The Simons Foundation has announced they will give the Hamilton’s Mathematics Institute (HMI) a grant of $600,000 today.
This is the second grant that the Simons Foundation has offered to Trinity. The first, of the same amount, was awarded in 2016.
This grant will go towards extending and developing the Simons Visiting Professors, Simons Postdoctoral Fellows, and Simons Visiting Scholars programmes. Furthermore, it will fund the creation of an annual Simons Graduate School and a Simons Symposia.
A conference, hosted by HMI, took place on September 27th, where the grant was announced. This symposium was dedicated to the previous chair of the symposium until 2015, Sir Michael Atiyah, who passed away in January of this year.
The Simons Foundation is currently undertaking a programme which awards grants to many centres of excellence in mathematics and general sciences internationally, called ‘Targeted Grants to Institutes’. Trinity, as one of these centres, will be internationally supported and will be able to strengthen their contacts within the scientific community worldwide.
The Simons Foundation is a US private foundation that funds research. Their mission, as stated on their website, is to advance the frontiers of research in mathematics and the basic sciences, and it supports discovery-driven scientific research in institutes.
The HMI was founded in Trinity in 2005 on the 200 years after the birth of Ireland’s greatest mathematician, William Rowan Hamilton. The aim of the HMI is to “foster and support the economic, cultural, and societal benefits of mathematics and fundamental science as drivers of progress in Ireland”. The institute works closely with the Trinity School of Mathematics.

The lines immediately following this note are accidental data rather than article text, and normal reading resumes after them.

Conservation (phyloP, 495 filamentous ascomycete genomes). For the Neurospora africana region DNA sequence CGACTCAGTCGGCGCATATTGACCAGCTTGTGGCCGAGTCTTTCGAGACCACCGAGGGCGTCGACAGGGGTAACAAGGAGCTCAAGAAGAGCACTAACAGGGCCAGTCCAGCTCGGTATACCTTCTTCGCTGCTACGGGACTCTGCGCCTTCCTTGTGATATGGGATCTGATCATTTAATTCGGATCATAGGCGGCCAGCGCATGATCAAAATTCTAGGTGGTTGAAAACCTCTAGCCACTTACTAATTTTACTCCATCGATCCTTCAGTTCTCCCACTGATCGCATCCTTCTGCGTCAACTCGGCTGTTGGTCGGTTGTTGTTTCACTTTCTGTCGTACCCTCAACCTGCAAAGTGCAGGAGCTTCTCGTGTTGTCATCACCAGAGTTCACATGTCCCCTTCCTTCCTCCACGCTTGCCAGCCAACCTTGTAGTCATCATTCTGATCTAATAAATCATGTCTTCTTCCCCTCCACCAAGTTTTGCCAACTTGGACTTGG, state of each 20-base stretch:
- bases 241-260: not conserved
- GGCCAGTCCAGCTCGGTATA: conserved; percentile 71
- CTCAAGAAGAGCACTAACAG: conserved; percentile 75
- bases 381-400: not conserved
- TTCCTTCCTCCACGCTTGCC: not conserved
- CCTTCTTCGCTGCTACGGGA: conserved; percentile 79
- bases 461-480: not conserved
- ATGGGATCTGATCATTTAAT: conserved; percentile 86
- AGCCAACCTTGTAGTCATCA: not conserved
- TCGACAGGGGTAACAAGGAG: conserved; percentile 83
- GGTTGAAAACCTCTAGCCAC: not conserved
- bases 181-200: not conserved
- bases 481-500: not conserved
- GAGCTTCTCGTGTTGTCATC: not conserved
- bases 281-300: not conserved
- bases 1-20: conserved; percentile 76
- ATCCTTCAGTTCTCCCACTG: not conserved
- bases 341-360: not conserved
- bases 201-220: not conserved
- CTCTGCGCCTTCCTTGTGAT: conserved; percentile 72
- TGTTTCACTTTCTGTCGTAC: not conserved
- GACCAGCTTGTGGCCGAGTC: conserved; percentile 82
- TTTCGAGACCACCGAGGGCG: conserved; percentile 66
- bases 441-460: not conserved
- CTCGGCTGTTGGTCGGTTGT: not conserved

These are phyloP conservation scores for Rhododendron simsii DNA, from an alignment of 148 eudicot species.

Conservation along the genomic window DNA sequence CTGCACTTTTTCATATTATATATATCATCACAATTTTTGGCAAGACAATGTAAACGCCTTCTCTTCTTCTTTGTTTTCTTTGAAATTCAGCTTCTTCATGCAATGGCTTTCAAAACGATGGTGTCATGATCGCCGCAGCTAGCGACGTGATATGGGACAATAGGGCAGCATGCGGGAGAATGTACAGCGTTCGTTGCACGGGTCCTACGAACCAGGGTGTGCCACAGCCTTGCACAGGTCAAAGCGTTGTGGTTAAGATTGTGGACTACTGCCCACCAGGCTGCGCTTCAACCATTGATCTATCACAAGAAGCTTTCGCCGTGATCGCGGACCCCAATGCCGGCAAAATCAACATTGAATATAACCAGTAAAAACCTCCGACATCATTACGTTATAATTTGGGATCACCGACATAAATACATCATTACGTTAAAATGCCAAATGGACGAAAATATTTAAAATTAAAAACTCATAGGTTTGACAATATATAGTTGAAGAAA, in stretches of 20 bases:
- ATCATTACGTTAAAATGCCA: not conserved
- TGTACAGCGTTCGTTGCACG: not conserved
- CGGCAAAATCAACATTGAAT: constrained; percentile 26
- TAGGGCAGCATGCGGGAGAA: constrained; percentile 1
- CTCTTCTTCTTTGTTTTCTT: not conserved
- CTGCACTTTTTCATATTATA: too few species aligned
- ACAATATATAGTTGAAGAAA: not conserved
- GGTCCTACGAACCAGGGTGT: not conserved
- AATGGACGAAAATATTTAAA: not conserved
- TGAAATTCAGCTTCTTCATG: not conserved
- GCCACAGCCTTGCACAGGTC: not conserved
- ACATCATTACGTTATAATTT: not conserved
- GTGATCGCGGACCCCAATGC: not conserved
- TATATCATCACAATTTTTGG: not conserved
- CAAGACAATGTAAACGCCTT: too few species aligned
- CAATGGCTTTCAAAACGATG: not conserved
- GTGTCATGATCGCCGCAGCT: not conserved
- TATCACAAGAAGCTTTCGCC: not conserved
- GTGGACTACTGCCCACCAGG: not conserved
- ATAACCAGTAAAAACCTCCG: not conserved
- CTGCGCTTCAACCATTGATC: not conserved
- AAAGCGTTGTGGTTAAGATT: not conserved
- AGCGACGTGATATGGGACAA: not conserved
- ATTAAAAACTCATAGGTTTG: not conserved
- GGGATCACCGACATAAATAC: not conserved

Samson Shatashvili, the Director of the HMI and a Trinity Professor of Natural Philosophy, announced the award at a Advisory Board meeting, stating: “This continued support from the Simons Foundation to the HMI will provide significant energy to the institute and allow us to extend our national and international role by building on the many strengths that already exist, and by stimulating and nurturing mathematics research with renewed vigour.”
Shatashvili continued: “It will build on the HMI’s success in creating the conditions for greater collaboration and the exchange of ideas and expertise through visits by leading international mathematicians and theoretical physicists to Ireland and associated workshops, seminars, and conferences crucial to maintaining the central role of mathematics in today’s world.”